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Modafinil Film-Coated Tablets in Children and Adolescents With Attention-Deficit/Hyperactivity Disorder: Results of a Randomized, Double-Blind, Placebo-Controlled, Fixed-Dose Study Followed by Abrupt Discontinuation
James M. Swanson, Ph.D.; Laurence L. Greenhill, M.D.; Frank A. Lopez, M.D.; Andrew Sedillo, M.D.; Craig Q. Earl, Ph.D.; John G. Jiang, Ph.D.; and Joseph Biederman, M.D.
Objective: The objective of this fixed-dose study was to determine the efficacy and safety of a new formulation of modafinil (modafinil film-coated tablets) in children and adolescents with attention-deficit/hyperactivity disorder (ADHD). In addition, the effect of abrupt discontinuation of modafinil was evaluated in a 2-week observation period.
Method: Patients aged 6 to 17 years with DSM-IV-TR-defined ADHD were randomly assigned to 7 weeks of double-blind treatment with modafinil or placebo in a 2:1 ratio, followed by abrupt discontinuation of modafinil and a 2-week, double-blind observation period in which 46% of patients receiving modafinil were switched to placebo without tapering and half continued to receive modafinil. Study drug was administered once daily and titrated over the first 7 to 9 days to daily doses of 340 mg for patients < 30 kg or 425 mg for patients > = 30 kg. Assessment instruments included the Attention-Deficit/Hyperactivity Disorder Rating Scale-IV (ADHD-RS-IV) School and Home Versions and Clinical Global Impressions-Improvement scale (CGI-I). The study was conducted from November 2003 to June 2004.
Results: A total of 190 patients were randomly assigned to receive modafinil (340 mg, N = 44; 425 mg, N = 82) or placebo (N = 64). 189 patients were evaluated for safety. Modafinil significantly improved symptoms of ADHD as shown by reductions in ADHD-RS-IV School Version total scores compared with placebo at all visits (p < =.009), including the final visit of the double-blind phase (p < .0001). With modafinil, ADHD-RS-IV School Version mean total scores changed from 37.8 at baseline to 29.3 at week 1 and 20.7 at final visit; corresponding placebo values were 36.6, 32.8, and 28.4, respectively; effect size at final visit was 0.76 (95% CI = 0.63 to 0.88). Total scores on the ADHD-RS-IV Home Version were also significantly reduced at all visits (p < = .022) and final visit (p = .001) in patients receiving modafinil compared with those receiving placebo. Significantly higher proportions of patients receiving modafinil were rated "much improved" or "very much improved" in overall clinical condition (CGI-I) at all visits compared with patients receiving placebo (p < .001). No withdrawal symptoms were observed when modafinil was abruptly discontinued at the beginning of the final 2-week observation period. Modafinil was generally well tolerated. Insomnia, headache, and decreased appetite were the most commonly reported adverse events. Sixty-three percent of patients who received modafinil completed the study; 13% discontinued because of lack of efficacy; 10%, because of adverse events; and 13%, for other reasons (e.g., consent withdrawn, lost to follow-up).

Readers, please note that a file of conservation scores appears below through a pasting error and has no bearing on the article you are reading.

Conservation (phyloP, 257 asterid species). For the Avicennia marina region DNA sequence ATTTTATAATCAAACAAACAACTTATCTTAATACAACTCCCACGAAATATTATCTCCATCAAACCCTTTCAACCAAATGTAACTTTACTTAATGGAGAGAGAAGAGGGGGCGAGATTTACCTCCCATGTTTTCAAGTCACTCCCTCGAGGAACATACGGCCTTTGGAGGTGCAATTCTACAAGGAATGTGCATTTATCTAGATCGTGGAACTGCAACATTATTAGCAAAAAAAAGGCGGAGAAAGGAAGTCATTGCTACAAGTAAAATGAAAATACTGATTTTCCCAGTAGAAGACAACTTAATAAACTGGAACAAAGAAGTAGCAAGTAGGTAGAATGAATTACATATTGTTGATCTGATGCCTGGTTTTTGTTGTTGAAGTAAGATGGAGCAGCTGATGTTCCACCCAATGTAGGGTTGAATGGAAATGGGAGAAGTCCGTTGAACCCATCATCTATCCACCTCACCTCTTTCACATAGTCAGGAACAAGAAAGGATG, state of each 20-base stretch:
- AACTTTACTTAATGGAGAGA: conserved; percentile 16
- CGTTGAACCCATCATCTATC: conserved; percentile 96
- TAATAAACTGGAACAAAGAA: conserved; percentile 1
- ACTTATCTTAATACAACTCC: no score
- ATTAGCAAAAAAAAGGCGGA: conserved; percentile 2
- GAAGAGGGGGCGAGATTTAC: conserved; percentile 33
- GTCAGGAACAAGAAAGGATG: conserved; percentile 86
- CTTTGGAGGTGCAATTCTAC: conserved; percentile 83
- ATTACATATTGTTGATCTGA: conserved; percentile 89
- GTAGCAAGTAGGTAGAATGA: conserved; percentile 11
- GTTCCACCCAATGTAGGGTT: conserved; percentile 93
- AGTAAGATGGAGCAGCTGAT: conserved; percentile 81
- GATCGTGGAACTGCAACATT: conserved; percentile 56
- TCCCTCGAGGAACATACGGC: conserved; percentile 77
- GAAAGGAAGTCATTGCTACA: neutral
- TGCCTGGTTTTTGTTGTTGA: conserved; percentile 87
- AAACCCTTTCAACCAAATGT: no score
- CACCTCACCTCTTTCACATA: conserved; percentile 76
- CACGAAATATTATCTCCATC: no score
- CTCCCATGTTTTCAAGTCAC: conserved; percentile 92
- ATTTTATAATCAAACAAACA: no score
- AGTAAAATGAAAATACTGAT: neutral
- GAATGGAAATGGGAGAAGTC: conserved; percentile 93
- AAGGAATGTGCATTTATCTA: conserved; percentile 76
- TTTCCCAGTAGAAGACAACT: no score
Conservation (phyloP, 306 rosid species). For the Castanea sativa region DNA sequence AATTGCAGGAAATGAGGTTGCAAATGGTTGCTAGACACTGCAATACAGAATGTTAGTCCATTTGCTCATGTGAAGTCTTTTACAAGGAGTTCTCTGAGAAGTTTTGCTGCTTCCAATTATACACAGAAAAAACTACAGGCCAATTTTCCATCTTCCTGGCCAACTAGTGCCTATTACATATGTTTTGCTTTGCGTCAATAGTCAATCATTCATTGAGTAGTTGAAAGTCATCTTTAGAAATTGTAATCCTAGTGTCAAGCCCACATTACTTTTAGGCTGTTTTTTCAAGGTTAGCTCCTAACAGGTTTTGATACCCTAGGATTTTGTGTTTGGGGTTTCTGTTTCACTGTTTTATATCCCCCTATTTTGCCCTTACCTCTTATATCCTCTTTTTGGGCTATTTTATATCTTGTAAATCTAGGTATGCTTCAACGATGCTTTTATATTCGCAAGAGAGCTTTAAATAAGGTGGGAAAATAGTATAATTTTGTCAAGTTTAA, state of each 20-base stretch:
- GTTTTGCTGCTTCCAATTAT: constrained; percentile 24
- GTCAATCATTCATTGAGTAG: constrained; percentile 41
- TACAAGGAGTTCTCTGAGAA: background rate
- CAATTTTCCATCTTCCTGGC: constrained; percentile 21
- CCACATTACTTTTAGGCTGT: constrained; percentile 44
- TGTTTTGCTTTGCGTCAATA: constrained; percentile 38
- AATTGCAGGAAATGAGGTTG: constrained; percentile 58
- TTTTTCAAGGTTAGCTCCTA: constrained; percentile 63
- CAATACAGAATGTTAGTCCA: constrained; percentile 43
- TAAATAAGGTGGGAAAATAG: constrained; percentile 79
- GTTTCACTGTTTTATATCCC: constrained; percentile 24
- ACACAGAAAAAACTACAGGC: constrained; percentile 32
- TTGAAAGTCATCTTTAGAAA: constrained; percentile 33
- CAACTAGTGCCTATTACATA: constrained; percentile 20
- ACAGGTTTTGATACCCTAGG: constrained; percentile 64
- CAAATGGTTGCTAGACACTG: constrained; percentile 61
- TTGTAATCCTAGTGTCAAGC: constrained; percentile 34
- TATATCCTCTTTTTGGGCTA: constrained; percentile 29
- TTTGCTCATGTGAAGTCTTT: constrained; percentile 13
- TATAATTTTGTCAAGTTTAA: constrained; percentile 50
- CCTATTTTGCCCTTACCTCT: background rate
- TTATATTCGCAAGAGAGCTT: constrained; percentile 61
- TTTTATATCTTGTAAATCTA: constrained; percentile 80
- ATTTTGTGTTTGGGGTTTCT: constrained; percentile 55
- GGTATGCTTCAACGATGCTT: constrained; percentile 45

Conclusion: Modafinil significantly improved symptoms of ADHD both at school and at home and was well tolerated by children and adolescents. Abrupt discontinuation of modafinil was not associated with symptoms of withdrawal or with rebound of symptoms of ADHD.
(J Clin Psychiatry 2006;67:137-147)
Received March 4, 2005; accepted Oct. 13, 2005. From the University of California at Irvine Child Development Center, Irvine (Dr. Swanson); New York Psychiatric Institute, New York (Dr. Greenhill); Children's Developmental Center, P.A., Maitland, Fla. (Dr. Lopez); Pedia Research, LLC, Owensboro, Ky. (Dr. Sedillo); Cephalon, Inc., Frazer, Pa. (Drs. Earl and Jiang); and Massachusetts General Hospital, Boston (Dr. Biederman).
This study was supported by Cephalon, Inc., Frazer, Pa.
Financial disclosure appears at the end of the article.
The authors acknowledge the study investigators, who are listed at the end of the article.
Corresponding author and reprints: James M. Swanson, Ph.D., University of California at Irvine Child Development Center, 19722 MacArthur Blvd., Irvine, CA 92697-4480 (e-mail: firstname.lastname@example.org).